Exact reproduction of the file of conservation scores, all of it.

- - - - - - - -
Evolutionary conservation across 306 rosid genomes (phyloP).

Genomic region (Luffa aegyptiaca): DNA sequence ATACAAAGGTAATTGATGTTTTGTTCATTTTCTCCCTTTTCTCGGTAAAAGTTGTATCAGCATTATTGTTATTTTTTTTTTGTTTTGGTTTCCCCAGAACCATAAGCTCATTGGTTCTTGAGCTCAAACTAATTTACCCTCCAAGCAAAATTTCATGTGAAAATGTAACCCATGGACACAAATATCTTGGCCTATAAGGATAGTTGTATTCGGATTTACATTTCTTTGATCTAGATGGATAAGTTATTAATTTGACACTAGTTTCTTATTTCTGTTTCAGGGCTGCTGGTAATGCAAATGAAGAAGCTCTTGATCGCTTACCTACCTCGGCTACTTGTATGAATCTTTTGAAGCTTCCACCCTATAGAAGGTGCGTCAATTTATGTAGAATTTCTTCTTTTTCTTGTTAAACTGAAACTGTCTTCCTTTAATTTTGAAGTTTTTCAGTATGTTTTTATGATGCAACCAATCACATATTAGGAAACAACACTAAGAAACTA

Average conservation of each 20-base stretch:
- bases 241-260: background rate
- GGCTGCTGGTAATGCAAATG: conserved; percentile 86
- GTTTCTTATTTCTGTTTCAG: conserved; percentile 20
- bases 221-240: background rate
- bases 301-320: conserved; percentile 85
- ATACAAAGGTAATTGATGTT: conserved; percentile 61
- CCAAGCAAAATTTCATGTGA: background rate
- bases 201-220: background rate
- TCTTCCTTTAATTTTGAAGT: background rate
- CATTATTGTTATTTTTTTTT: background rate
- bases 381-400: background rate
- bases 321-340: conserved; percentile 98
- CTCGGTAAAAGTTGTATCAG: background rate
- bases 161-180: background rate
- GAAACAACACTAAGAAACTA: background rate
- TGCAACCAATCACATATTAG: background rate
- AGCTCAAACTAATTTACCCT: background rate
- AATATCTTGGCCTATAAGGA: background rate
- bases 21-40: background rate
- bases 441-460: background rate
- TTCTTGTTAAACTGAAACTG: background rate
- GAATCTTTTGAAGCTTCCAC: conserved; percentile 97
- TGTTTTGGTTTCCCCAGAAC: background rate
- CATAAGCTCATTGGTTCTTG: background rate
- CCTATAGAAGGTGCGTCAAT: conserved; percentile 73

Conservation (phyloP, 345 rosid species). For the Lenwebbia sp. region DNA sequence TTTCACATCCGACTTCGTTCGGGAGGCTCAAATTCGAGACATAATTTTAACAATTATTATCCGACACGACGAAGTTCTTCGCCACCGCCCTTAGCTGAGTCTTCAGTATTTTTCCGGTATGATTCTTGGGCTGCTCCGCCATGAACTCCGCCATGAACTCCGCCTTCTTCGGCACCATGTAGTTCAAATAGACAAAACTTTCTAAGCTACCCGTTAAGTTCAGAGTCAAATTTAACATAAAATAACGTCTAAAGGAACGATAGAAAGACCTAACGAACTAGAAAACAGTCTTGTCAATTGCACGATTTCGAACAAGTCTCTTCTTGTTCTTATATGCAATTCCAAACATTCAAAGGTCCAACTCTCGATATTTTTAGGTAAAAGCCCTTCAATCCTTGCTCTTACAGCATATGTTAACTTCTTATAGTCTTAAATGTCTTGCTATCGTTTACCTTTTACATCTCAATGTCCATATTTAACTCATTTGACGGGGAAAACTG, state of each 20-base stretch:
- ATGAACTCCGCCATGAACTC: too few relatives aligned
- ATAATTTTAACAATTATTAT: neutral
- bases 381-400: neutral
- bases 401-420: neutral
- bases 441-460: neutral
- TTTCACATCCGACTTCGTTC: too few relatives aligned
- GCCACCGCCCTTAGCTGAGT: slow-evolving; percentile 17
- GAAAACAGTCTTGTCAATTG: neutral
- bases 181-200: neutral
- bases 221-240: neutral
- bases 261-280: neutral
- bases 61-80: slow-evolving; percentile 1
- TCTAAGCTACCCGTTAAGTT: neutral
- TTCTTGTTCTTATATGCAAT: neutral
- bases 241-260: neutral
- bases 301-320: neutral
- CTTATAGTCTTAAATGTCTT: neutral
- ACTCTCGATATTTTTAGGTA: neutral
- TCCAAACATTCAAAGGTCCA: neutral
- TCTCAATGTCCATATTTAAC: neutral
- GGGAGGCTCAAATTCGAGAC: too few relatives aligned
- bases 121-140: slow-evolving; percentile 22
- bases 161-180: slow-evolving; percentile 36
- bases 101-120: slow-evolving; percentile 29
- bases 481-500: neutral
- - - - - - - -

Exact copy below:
Evolutionary conservation across 306 rosid genomes (phyloP).

Genomic region (Luffa aegyptiaca): DNA sequence ATACAAAGGTAATTGATGTTTTGTTCATTTTCTCCCTTTTCTCGGTAAAAGTTGTATCAGCATTATTGTTATTTTTTTTTTGTTTTGGTTTCCCCAGAACCATAAGCTCATTGGTTCTTGAGCTCAAACTAATTTACCCTCCAAGCAAAATTTCATGTGAAAATGTAACCCATGGACACAAATATCTTGGCCTATAAGGATAGTTGTATTCGGATTTACATTTCTTTGATCTAGATGGATAAGTTATTAATTTGACACTAGTTTCTTATTTCTGTTTCAGGGCTGCTGGTAATGCAAATGAAGAAGCTCTTGATCGCTTACCTACCTCGGCTACTTGTATGAATCTTTTGAAGCTTCCACCCTATAGAAGGTGCGTCAATTTATGTAGAATTTCTTCTTTTTCTTGTTAAACTGAAACTGTCTTCCTTTAATTTTGAAGTTTTTCAGTATGTTTTTATGATGCAACCAATCACATATTAGGAAACAACACTAAGAAACTA

Average conservation of each 20-base stretch:
- bases 241-260: background rate
- GGCTGCTGGTAATGCAAATG: conserved; percentile 86
- GTTTCTTATTTCTGTTTCAG: conserved; percentile 20
- bases 221-240: background rate
- bases 301-320: conserved; percentile 85
- ATACAAAGGTAATTGATGTT: conserved; percentile 61
- CCAAGCAAAATTTCATGTGA: background rate
- bases 201-220: background rate
- TCTTCCTTTAATTTTGAAGT: background rate
- CATTATTGTTATTTTTTTTT: background rate
- bases 381-400: background rate
- bases 321-340: conserved; percentile 98
- CTCGGTAAAAGTTGTATCAG: background rate
- bases 161-180: background rate
- GAAACAACACTAAGAAACTA: background rate
- TGCAACCAATCACATATTAG: background rate
- AGCTCAAACTAATTTACCCT: background rate
- AATATCTTGGCCTATAAGGA: background rate
- bases 21-40: background rate
- bases 441-460: background rate
- TTCTTGTTAAACTGAAACTG: background rate
- GAATCTTTTGAAGCTTCCAC: conserved; percentile 97
- TGTTTTGGTTTCCCCAGAAC: background rate
- CATAAGCTCATTGGTTCTTG: background rate
- CCTATAGAAGGTGCGTCAAT: conserved; percentile 73

Conservation (phyloP, 345 rosid species). For the Lenwebbia sp. region DNA sequence TTTCACATCCGACTTCGTTCGGGAGGCTCAAATTCGAGACATAATTTTAACAATTATTATCCGACACGACGAAGTTCTTCGCCACCGCCCTTAGCTGAGTCTTCAGTATTTTTCCGGTATGATTCTTGGGCTGCTCCGCCATGAACTCCGCCATGAACTCCGCCTTCTTCGGCACCATGTAGTTCAAATAGACAAAACTTTCTAAGCTACCCGTTAAGTTCAGAGTCAAATTTAACATAAAATAACGTCTAAAGGAACGATAGAAAGACCTAACGAACTAGAAAACAGTCTTGTCAATTGCACGATTTCGAACAAGTCTCTTCTTGTTCTTATATGCAATTCCAAACATTCAAAGGTCCAACTCTCGATATTTTTAGGTAAAAGCCCTTCAATCCTTGCTCTTACAGCATATGTTAACTTCTTATAGTCTTAAATGTCTTGCTATCGTTTACCTTTTACATCTCAATGTCCATATTTAACTCATTTGACGGGGAAAACTG, state of each 20-base stretch:
- ATGAACTCCGCCATGAACTC: too few relatives aligned
- ATAATTTTAACAATTATTAT: neutral
- bases 381-400: neutral
- bases 401-420: neutral
- bases 441-460: neutral
- TTTCACATCCGACTTCGTTC: too few relatives aligned
- GCCACCGCCCTTAGCTGAGT: slow-evolving; percentile 17
- GAAAACAGTCTTGTCAATTG: neutral
- bases 181-200: neutral
- bases 221-240: neutral
- bases 261-280: neutral
- bases 61-80: slow-evolving; percentile 1
- TCTAAGCTACCCGTTAAGTT: neutral
- TTCTTGTTCTTATATGCAAT: neutral
- bases 241-260: neutral
- bases 301-320: neutral
- CTTATAGTCTTAAATGTCTT: neutral
- ACTCTCGATATTTTTAGGTA: neutral
- TCCAAACATTCAAAGGTCCA: neutral
- TCTCAATGTCCATATTTAAC: neutral
- GGGAGGCTCAAATTCGAGAC: too few relatives aligned
- bases 121-140: slow-evolving; percentile 22
- bases 161-180: slow-evolving; percentile 36
- bases 101-120: slow-evolving; percentile 29
- bases 481-500: neutral